May 31, 2015
Joint replacement surgery has become an essential procedure for aging bodies on the move.
Our bodies are built to carry us through the many stages of our lives, but as the average lifespan continues to increase and our lifestyles become more complicated, many of us will end up needing a little extra support. Joint replacement surgery is an inpatient procedure that drastically changes the quality of life for nearly 1 million people in the United States every year.
“Hip replacement surgery continues to have the No. 1 satisfaction rating of all elective surgeries,” said Dr. Xin Liu, an orthopedic surgeon at Southern Hills Hospital and Medical Center.
Joint replacement surgeries are performed most often on elderly patients, but many younger people are candidates as well.
What is joint replacement?
Joint replacement occurs when a patient’s troubled joint is surgically replaced with a prosthetic joint. Depending on the patient, the surgeon could replace the entire joint or only a section of it. Prosthetic joints typically are made from titanium and often are coated in ceramic, which replicates bone. The man-made “bone” is situated on plastic disks, which replicate joint cartilage.
“Hip and knee replacements are definitely the most common, followed by shoulder replacements, but we can replace any joint,” Liu said.
Options include ankles, elbows and even fingers.
Who might need a joint replaced?
Anyone with arthritis could be eligible for a joint replacement. While many people think of arthritis only in terms of rheumatoid arthritis — an autoimmune disorder — arthritis describes any inflammation of one or more joints, and comes in many different forms.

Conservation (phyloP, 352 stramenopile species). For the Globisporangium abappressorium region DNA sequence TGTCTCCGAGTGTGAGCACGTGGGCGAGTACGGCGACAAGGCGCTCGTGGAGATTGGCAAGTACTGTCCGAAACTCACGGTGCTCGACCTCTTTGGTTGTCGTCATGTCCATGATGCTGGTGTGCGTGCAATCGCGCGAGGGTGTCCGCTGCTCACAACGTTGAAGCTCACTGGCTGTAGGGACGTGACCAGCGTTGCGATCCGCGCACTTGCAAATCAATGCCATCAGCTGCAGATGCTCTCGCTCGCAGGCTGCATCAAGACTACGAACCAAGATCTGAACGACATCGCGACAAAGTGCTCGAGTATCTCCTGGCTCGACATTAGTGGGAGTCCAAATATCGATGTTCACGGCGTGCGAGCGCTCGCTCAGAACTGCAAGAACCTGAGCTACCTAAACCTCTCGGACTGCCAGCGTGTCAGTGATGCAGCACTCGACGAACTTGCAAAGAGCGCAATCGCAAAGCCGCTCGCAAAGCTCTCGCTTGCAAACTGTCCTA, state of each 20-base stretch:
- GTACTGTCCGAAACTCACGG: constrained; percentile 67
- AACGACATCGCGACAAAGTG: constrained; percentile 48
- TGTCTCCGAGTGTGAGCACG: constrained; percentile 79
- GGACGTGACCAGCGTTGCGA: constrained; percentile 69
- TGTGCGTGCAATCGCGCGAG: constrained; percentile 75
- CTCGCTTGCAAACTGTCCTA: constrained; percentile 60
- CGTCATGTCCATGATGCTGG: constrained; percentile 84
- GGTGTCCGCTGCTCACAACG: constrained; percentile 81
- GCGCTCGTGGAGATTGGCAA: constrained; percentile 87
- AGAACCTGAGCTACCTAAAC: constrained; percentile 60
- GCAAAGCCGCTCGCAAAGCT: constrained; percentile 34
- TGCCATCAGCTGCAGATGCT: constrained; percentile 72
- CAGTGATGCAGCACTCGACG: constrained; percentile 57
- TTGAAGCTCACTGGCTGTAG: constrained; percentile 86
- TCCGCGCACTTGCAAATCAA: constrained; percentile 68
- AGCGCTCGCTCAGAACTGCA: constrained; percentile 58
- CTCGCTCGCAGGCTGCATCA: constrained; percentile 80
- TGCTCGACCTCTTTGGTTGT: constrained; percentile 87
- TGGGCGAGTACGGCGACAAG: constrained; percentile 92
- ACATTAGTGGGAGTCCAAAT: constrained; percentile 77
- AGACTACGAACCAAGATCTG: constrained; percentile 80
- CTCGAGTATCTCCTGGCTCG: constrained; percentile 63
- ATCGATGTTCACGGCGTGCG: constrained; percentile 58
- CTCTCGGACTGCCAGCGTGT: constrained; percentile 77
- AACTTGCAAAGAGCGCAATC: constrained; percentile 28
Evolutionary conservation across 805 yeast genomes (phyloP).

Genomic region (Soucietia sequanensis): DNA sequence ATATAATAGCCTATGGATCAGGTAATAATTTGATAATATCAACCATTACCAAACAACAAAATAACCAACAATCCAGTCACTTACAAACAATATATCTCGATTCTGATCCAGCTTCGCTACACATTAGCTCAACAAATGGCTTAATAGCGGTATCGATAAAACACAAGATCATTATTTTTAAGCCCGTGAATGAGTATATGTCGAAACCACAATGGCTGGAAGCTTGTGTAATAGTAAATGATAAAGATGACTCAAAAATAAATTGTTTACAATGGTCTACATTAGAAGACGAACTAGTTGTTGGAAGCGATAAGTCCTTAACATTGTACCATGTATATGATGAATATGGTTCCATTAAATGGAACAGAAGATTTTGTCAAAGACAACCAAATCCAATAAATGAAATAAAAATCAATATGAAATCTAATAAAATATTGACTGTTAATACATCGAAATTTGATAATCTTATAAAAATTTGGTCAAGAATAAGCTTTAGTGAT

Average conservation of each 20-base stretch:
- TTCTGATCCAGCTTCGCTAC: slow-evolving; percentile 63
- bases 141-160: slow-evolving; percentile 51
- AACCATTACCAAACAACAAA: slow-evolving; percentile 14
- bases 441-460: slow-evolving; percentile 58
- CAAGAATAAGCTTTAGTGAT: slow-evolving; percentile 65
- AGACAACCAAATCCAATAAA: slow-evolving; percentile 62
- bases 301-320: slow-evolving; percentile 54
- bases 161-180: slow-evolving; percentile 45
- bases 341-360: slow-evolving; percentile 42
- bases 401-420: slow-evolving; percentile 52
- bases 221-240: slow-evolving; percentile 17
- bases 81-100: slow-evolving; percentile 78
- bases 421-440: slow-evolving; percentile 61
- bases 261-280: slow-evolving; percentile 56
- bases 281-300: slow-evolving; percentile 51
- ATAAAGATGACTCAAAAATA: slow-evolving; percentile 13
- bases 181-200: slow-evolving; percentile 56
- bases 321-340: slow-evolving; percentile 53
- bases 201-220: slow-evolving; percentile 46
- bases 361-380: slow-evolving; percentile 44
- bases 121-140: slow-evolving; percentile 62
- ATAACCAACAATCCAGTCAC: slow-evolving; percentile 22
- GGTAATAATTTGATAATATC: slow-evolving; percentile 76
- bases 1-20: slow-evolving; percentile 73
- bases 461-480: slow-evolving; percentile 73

“As we age, everyone will get some degree of arthritis,” Liu said. “It could present in an 80-year-old woman who hardly has any symptoms, or it could present in a 50-year-old man who needs a full hip replacement. It just depends on the person. Past medical history, genetic composition, even just basic anatomy — there are many factors.”
Injury, or even some rare diseases, also could lead to arthritis.
“Regardless of the onset, once the cartilage in the joint breaks down, it’s arthritis,” Liu said. “That’s when the joint replacement is necessary, because otherwise, the patient just has bone grinding on bone.”
Is joint replacement the last resort?
Many times, yes. While a joint replacement is a fairly standard, inpatient procedure, it’s still surgery. Complications are very rare, but the surgery comes with substantial downtime.
“All patients will be able to walk the day after a hip or knee replacement, but they will need crutches or a walker for a few weeks,” Liu said. “Getting back to work after a knee replacement could take six weeks to three months. The hip is usually a little bit faster.”
For people who suffer from joint pain, anti-inflammatories are the first line of treatment. Steroid injections also may help, and physical therapy could make a huge difference. It’s only when those options have been exhausted and someone remains in constant pain and/or is unable to move the joint well that he or she would be considered for replacement surgery. New joints last only 10 to 15 years, so younger patients may have to have more than more replacement in their lifetime.
How to ensure ongoing success after surgery
After joint replacement surgery, physical therapy is extremely important. While the body likely will adapt easily to the prosthetic joint, patients will need to redevelop muscle mass surrounding the joint.
How to keep joints healthy and prevent joint replacement
The two most important things people can do to maintain healthy joints is keep their weight low and maintain an exercise routine. “The more weight you carry, the faster the cartilage in the joint breaks down,” Liu said. A moderate, but regular, exercise routine is key because it helps keep cartilage strong and inspires good blood flow, which is necessary for bone health.